Urban Prairie Waldorf School
Miss Vander Meulen's Class
Weekly Update - April 26, 2015

Upcoming Events:

Grandparent’s Day

We are looking forward to Grandparents and Special Friends Day on Friday, May 1st, 12pm-3:15. Our schedule for the afternoon includes a joint lunch with students, a brief assembly, and activities in the classroom.

Please encourage our guests to RSVP here before April 24th.

In the week prior to the event, we will send an e-mail reminder with the itinerary, directions, and parking information.
Questions? Contact Peggy Lofgren

2nd Grade Play

Wednesday, May 6th – 5:30pm

2nd Grade Field Trip

Monday, May 11th- Wednesday, May 13th

Email Leigh Podlesny with your child’s food intolerances and/or dietary restrictions. Meals will be lovingly prepared for your child by the chaperones.  To cover the cost of meals, Leigh is collecting $30.00 for each person attending. Please reference previous email for packing list.

Third Grade Curriculum: Meeting the 9 Year Old

On Thursday as the children helped spread mulch at Arrigo park, I watched them dig, rake, and carry wheel barrows. With smiles on their faces, they worked really hard. It is rewarding to be in service and to be part of something important. Children are the happiest when their hands are engaged in meaningful work. Lately, as I listen to NPR or read the Sunday newspaper, I often hear/see the term project based learning described as a new teaching method to reach children. I hope to see this trend continue into mainstream education. Waldorf schools have been practicing it for almost 100 years. It is especially evident in the third grade curriculum. Our 2nd graders are really looking forward to the projects in third grade. I am constantly answering the question: When do we get to do that?

Practical Arts in 3rd grade include:
  • farming/gardening
  • shelter building
  • fiber work: cleaning, carding, dyeing, drop spindle
  • cooking & baking
  • weaving
The academics provide the framework in which these projects are structured and brought to the children. They will learn about volume and weight and apply it to baking; are introduced to expository writing and then explain/describe farming. Explore the history of keeping time while they build a sundial.

Why Farming and Shelter Building?

Experiences such as farming (growing, tending, nourishing) and house building (constructing, putting together, protecting) offer the children examples of nourishing and protecting themselves. They show the child how we as humans can provide—for our body, our feelings, and our thinking— a form through which we assert our will and self sufficiency. They need this practical application of self reliance, for the change of consciousness separates them from the world they have previously known. This practical work gives them the tools to find their way in the world. It empowers them.
After “crossing the rubicon”, children can feel alien and alone. They may exhibit withdrawal or emotional outbursts. Its a time for questioning what is real. They experience tension, as they long to return to the garden but yet desire to walk the path of adulthood. As parents and teachers, it is important that we neither coddle the children nor abandon them to figure things out on their own. Instead, we must give them guidance and structure as we demonstrate how to individually walk the path they are intended to. To give guidance is to teach them the “how to’s” of life; to provide them an experience that imparts purpose and meaning.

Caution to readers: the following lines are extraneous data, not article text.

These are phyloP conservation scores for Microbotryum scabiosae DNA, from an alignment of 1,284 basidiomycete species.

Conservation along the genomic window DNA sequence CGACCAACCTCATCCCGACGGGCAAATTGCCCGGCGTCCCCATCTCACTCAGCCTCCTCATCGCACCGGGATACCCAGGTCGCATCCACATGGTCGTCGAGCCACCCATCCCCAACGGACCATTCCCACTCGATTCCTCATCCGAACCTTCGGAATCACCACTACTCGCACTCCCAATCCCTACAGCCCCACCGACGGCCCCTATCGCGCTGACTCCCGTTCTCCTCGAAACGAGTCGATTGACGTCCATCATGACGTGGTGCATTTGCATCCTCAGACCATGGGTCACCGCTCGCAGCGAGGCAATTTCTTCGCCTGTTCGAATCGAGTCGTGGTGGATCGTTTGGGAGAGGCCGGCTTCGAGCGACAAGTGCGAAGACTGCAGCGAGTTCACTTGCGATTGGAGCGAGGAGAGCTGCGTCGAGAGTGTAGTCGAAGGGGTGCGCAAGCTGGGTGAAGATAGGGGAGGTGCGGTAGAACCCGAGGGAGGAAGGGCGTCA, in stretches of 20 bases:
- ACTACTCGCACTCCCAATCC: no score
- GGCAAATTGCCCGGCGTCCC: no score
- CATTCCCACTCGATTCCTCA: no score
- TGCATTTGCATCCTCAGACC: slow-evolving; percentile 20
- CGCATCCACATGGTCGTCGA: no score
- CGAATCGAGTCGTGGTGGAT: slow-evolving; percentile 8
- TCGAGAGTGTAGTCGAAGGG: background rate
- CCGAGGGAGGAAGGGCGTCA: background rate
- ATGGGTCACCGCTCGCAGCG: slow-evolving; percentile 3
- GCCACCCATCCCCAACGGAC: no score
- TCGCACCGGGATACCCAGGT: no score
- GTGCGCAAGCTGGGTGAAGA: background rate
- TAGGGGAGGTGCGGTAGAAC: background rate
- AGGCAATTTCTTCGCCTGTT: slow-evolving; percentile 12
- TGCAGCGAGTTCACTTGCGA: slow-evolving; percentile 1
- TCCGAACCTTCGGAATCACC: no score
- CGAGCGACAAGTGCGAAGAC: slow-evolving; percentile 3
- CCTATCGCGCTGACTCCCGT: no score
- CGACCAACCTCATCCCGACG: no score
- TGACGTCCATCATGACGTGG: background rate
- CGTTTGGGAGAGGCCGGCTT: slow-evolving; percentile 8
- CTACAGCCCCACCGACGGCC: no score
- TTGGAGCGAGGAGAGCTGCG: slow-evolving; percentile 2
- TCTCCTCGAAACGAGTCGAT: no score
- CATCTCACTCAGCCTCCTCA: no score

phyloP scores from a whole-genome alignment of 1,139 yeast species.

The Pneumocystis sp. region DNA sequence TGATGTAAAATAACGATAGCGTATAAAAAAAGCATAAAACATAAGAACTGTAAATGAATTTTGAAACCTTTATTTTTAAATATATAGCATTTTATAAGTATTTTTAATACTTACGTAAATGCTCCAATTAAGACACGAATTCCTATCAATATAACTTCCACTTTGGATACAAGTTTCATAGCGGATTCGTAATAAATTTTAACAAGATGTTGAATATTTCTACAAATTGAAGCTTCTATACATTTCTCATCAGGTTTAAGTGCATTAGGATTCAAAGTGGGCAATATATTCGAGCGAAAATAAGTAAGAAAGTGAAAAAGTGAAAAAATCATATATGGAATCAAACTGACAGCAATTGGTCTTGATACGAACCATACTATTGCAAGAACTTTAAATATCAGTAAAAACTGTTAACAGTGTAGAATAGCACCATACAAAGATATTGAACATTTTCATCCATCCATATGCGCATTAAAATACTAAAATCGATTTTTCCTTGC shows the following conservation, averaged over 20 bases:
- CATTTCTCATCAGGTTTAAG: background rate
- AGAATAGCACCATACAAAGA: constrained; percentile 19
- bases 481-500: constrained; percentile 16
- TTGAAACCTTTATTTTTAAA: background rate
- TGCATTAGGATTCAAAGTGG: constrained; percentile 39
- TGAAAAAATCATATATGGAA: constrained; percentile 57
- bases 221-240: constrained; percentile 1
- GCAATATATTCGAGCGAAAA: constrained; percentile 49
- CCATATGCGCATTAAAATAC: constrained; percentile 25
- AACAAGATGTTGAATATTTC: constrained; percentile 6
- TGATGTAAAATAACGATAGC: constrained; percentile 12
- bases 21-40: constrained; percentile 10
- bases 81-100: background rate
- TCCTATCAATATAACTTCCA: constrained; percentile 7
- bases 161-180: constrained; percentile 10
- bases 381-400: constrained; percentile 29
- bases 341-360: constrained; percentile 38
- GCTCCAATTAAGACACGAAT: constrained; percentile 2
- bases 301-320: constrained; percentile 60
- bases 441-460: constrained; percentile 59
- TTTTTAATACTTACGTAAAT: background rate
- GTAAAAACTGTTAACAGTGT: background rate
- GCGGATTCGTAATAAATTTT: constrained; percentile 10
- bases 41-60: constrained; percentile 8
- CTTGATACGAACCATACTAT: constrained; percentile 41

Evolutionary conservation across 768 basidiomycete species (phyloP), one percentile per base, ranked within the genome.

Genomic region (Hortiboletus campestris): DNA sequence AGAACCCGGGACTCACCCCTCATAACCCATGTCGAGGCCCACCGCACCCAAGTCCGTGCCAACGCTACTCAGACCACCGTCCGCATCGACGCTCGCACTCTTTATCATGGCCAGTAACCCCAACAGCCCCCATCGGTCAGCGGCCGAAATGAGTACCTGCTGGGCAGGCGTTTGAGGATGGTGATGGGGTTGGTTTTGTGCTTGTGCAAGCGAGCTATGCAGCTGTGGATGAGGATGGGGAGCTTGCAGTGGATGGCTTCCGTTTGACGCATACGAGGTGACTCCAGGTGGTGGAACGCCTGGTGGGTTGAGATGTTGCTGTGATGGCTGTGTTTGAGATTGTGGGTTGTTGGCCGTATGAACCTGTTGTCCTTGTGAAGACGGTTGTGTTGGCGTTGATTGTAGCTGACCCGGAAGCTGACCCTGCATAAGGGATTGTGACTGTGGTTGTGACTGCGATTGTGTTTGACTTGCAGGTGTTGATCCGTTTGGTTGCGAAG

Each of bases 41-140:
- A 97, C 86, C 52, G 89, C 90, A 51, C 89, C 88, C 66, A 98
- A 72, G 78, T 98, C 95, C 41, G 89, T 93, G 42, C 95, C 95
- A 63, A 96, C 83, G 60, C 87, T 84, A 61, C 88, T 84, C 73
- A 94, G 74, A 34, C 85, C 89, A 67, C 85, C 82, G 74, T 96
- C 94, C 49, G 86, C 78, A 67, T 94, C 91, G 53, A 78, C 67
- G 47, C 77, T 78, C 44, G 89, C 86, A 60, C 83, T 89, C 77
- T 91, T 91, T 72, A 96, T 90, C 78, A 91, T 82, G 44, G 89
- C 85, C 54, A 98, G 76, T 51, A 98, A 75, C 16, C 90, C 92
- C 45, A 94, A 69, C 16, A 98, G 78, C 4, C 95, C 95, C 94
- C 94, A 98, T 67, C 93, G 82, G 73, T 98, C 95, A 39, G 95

Why Hebrew Stories?

It is important to note that the Hebrew stories provide the children with an outer experience of what they are feeling internally. These stories as with the fairy tales, saints, and fables are told with reverence. They are not, however, represented as fact or as religious doctrine.
The Hebrew stories represent the archetypes of human experience that as a result to a shift in consciousness are revealed to the nine year old. Archetypes are experiences and processes that all human beings recognize and hold in common: birth, growth, death, love, loss, revenge, struggle, duality, transformation and so on. As adults, we forget what it was like to be unaware of struggle; to live in the bliss of ignorance. This type of unconsciousness in early childhood is what shapes the dream like  quality one witnesses in young children.
The children gradually become aware of these archetypes. Some faster than others. However, the nine year change marks the final step out of paradise and into the harsh desert. This inward shift of consciousness is what awakens them to the root of struggle. The story of Adam and Eve, the tower of babel, and the Hebrew people wandering through the desert all speak to the third grader. After eating the fruit and acquiring knowledge, Adam and Eve experience the realities of their existence and struggle with shame, hunger, and cold.

Gardening at the Convent Next Door

We are lucky to have a small garden adjacent to the school that the children will tend. In the next month, the torch will be ceremoniously passed from Mr. Riendeau’s class to us. Sabrina, Django’s mom, has kindly offered to help with the gardening. We are currently in the planning phase. It is my hope that every children will have an opportunity to work in the garden during the summer.

Study Group

During the summer, I plan to read Peter Selg’s “I am Different from You”. It is a short book with only three chapters. As we get closer to summer break, I will send out a schedule for the book study. In addition to this book, some of you maybe interested in reading Little Girls can be Mean. It discusses ways to address the social issues that arise between young girls.